The Los Angeles City Council is poised to step into the gun control debate as members prepare to consider a proposed ban of magazine clips used in high-capacity weapons approved today by the council's Public Safety Committee.
A survivor of a shooting in 1999 at the North Valley Jewish Community Center in Granada Hills and a mother whose son died in a shooting involving a high-capacity assault weapon testified today before the committee, which voted unanimously to send the motion to the City Council.
"I was the same age as the kids at Sandy Hook and I was one of the lucky ones who survived," said Josh Stepakoff, who was 6 when he and four others were injured after a gunman fired a high-capacity weapon into the West Valley Jewish Community Center.
"It's a very difficult topic that people don't want to talk about," said the 20-year-old Stepakoff, who sits on the board of Women Against Gun Violence. "I'm glad that we're here having this discussion."
While it is illegal in California to manufacture, sell and transfer high-capacity ammunition magazines, the ownership of such magazines is permitted. The motion, introduced by Councilman Paul Krekorian, proposes to ban such possession.
City attorneys are set to draw up language for the ordinance and present it to council in 10 days.
Krekorian said at today's committee hearing that a commonality in shootings ranging from the 1997 North Hollywood shootout between bank robbers and LAPD officers to the recent elementary school massacre in Newtown, Conn., is the "high degree to which a person with evil motivation has been able to make a crime significantly worse because of higher fire power."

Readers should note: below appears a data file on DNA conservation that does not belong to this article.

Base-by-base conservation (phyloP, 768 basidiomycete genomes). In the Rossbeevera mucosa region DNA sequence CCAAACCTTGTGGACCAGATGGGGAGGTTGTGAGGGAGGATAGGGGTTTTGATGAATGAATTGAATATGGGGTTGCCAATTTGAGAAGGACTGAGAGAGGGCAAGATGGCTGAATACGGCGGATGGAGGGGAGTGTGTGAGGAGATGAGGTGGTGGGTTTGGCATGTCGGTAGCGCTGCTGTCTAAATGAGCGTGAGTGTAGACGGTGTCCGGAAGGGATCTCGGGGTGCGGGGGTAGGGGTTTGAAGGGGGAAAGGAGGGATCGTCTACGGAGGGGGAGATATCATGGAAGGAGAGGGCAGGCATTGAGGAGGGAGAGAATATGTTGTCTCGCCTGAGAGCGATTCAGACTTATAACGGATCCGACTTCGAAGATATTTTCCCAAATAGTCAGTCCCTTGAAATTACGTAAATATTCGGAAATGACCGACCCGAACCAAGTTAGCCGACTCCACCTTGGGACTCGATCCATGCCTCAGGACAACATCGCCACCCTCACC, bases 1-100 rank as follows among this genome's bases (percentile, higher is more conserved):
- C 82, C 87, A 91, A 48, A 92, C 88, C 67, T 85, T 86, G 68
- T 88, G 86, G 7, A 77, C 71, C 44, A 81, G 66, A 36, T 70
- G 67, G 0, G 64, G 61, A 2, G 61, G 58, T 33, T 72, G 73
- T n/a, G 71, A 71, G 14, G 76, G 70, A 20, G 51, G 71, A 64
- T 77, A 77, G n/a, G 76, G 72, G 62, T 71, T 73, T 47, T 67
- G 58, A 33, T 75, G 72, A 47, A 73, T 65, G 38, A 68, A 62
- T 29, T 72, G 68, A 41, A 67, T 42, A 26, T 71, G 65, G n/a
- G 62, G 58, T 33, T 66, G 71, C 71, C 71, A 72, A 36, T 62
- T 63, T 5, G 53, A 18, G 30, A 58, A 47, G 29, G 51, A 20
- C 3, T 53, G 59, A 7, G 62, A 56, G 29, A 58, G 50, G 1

The motion drew support from city attorney candidate and former state assembly member Mike Feuer, as well as local gun-control advocates.
"This is the next logical step in the evolution of our gun violence legislation here in the city of Los Angeles," said Feuer, who authored a 1997 city ban on the sale and transfer of high-capacity ammunition magazines while serving on the Los Angeles City Council. "There is no civilian who needs a high-capacity magazine... for any purpose."
Feuer is looking to unseat current City Attorney Carmen Trutanich in the upcoming March 5 election. He said gun control ordinances passed in Los Angeles served as the catalysts for statewide measures.
A representative for gun owner and gun industry groups threatened to sue the city if the ban goes through.
David Duringer, an attorney for pro-gun groups Calguns Foundation and Cal FFL, threatened to sue Los Angeles all the way to the U.S. Supreme Court, if necessary, if the ban is approved.
"People have a fundamental right to bear firearms for self defense, including ... magazines with a capacity greater than 10 rounds," Duringer said. "Any outright ban on the possession of magazines is a violation of the Second Amendment."
Officials in the city attorney's office seemed unperturbed by the threat.
"Bring it on," Trutanich's Communications Director Sandy Cooney said. "We completely support what the councilman (Paul Krekorian) wants to do."